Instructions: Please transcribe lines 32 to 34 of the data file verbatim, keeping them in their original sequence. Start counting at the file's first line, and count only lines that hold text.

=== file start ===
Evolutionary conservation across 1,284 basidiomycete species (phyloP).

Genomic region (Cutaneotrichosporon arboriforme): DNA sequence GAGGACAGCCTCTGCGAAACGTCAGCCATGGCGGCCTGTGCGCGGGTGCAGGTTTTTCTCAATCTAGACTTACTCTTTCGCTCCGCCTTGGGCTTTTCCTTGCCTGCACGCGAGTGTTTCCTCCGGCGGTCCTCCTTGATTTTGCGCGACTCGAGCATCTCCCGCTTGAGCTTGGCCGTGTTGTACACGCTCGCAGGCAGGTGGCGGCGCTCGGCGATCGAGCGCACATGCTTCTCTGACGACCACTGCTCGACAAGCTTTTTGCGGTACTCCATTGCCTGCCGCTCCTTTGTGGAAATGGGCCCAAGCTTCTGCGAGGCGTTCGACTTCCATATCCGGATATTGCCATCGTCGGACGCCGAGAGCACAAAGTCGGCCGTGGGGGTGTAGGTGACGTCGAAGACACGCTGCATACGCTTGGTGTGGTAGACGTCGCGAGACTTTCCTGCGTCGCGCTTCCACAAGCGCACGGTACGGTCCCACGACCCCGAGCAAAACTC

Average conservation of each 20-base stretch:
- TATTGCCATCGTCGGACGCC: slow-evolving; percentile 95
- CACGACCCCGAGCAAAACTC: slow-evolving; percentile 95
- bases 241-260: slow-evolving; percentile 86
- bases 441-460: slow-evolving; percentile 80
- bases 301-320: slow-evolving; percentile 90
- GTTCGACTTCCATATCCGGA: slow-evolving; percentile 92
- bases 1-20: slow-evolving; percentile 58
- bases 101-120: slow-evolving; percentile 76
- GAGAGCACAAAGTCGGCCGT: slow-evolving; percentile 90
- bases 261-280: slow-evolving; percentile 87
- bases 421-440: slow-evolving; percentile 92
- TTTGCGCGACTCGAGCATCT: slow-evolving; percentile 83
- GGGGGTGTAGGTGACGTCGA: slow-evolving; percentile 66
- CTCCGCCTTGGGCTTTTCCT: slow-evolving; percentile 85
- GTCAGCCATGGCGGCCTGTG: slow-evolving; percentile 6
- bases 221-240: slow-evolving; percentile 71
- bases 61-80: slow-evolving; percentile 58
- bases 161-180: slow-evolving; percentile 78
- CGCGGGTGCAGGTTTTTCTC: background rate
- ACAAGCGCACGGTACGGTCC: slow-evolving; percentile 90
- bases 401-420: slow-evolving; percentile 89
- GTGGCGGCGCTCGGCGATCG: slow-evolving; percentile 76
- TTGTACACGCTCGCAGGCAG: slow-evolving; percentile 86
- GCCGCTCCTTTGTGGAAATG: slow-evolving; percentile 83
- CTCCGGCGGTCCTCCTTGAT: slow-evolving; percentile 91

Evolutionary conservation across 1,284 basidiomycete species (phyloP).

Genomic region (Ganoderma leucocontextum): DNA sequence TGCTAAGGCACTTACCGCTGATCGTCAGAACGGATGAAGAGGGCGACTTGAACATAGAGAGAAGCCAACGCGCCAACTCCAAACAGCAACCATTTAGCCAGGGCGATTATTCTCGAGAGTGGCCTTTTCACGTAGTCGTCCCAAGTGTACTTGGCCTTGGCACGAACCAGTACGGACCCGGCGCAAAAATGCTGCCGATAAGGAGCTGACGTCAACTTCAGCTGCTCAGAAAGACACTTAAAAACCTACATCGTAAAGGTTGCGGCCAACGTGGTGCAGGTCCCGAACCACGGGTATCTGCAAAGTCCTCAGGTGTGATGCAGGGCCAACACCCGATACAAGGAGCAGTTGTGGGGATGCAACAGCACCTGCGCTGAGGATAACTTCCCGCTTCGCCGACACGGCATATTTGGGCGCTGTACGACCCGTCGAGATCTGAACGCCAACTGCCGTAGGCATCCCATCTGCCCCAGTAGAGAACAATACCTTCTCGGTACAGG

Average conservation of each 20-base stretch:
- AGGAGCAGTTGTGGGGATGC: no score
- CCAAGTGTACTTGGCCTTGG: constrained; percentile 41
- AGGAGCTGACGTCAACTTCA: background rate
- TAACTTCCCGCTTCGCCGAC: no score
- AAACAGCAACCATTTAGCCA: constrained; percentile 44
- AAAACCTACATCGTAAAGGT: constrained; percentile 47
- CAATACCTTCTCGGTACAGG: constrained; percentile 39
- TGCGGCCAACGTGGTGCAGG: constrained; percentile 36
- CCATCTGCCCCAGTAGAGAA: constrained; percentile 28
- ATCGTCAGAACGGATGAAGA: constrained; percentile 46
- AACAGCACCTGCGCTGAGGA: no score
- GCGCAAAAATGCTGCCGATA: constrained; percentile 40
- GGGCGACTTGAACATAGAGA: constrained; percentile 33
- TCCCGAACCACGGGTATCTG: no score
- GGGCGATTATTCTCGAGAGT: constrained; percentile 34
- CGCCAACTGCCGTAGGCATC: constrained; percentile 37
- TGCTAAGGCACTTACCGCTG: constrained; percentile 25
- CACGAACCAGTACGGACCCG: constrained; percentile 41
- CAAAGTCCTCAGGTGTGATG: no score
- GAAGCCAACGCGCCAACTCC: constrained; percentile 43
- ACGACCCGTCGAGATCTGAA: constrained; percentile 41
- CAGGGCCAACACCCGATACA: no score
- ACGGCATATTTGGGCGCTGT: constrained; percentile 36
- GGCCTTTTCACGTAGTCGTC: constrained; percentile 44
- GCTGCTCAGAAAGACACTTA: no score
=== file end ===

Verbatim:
- AGGAGCAGTTGTGGGGATGC: no score
- CCAAGTGTACTTGGCCTTGG: constrained; percentile 41
- AGGAGCTGACGTCAACTTCA: background rate